‘Alas, I can reveal no more, lest I divulge the masonic mysteries to the uninitiated. Which begs me to ask, have you thought any more about my proposition?’
‘Oh come on Benson, you know very well what I’m talking about. Don’t make me repeat myself. Have you thought any more about it?’
‘About what sir?’
‘About becoming an apprentice. For goodness sake!’
‘With all due respect sir, I don’t think Freemasonry is for me.’
‘Why ever not?’
‘I was brought up Protestant, sir. My mother always said that a man is saved not by works, but by grace.’
‘Do you really believe that Benson?’
‘Well, I suppose I do sir.’
‘What a pity.’
‘And you sir? What do you believe?’
‘Yes sir. About the sanctifying grace of Adam.’
‘I pray for it Benson.’
‘As a Catholic or Protestant?’
‘Do you take me for an ass?’
‘But what religion are you, sir?’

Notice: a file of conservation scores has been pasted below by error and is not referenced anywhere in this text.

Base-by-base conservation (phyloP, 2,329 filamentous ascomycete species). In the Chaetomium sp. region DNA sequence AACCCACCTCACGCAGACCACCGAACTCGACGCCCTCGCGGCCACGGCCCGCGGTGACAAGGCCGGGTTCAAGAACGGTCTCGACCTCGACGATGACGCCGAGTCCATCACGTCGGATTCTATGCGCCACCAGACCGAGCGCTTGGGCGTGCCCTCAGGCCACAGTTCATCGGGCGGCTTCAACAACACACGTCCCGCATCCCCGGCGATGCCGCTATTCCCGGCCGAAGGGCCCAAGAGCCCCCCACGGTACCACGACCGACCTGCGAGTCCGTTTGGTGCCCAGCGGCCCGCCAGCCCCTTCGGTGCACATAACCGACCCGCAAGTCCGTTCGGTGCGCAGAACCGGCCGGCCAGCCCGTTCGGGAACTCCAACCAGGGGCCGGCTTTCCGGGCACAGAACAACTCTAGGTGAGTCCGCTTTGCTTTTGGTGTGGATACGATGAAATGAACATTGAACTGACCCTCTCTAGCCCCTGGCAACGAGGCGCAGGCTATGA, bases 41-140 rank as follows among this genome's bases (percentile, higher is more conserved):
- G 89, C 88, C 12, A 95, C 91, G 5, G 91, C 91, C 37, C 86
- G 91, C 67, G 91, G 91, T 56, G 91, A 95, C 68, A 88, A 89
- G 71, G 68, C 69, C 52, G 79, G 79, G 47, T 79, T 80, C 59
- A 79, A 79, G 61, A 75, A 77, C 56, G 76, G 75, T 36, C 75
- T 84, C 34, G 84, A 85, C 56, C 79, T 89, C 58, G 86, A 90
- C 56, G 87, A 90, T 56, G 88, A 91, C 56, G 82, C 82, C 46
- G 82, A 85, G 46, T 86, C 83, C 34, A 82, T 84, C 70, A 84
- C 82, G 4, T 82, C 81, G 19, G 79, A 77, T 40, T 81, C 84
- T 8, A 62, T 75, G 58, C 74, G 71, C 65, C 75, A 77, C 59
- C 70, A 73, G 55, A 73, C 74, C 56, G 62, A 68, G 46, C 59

‘Catholics and Protestants, Atheists and Theists – all are convinced that they possess the truth, the whole truth, and nothing but the truth; and that it is their divine right to propagate their faith at any price – even if it means slaughter of the innocents. The records of the Dark Ages are grim, but those of modern Europe are far worse. Like the Catholic slaughter of the Huguenots on St. Bartholomew’s Day, 1572. The king had prepared a list of Huguenots in Paris, and their houses were marked. None was spared. Old and young, women and children, were savagely butchered. The orgy of carnage lasted several days, all under the gaze of a resplendent August sun. Then a white thorn was seen blooming out of season in the cemetery of the Innocents; it was hailed as a sign from God that the Catholics would reign after the genocide of the Huguenots. So the killing went on until late September. Huguenot corpses blocked the streets; they piled high around the Louvre and public squares. Tumbrels were hired to toss the dead into the Seine, which literally ran red with blood… Do not ask my religion, Benson. My faith is heresy. They would send me to the scaffold.’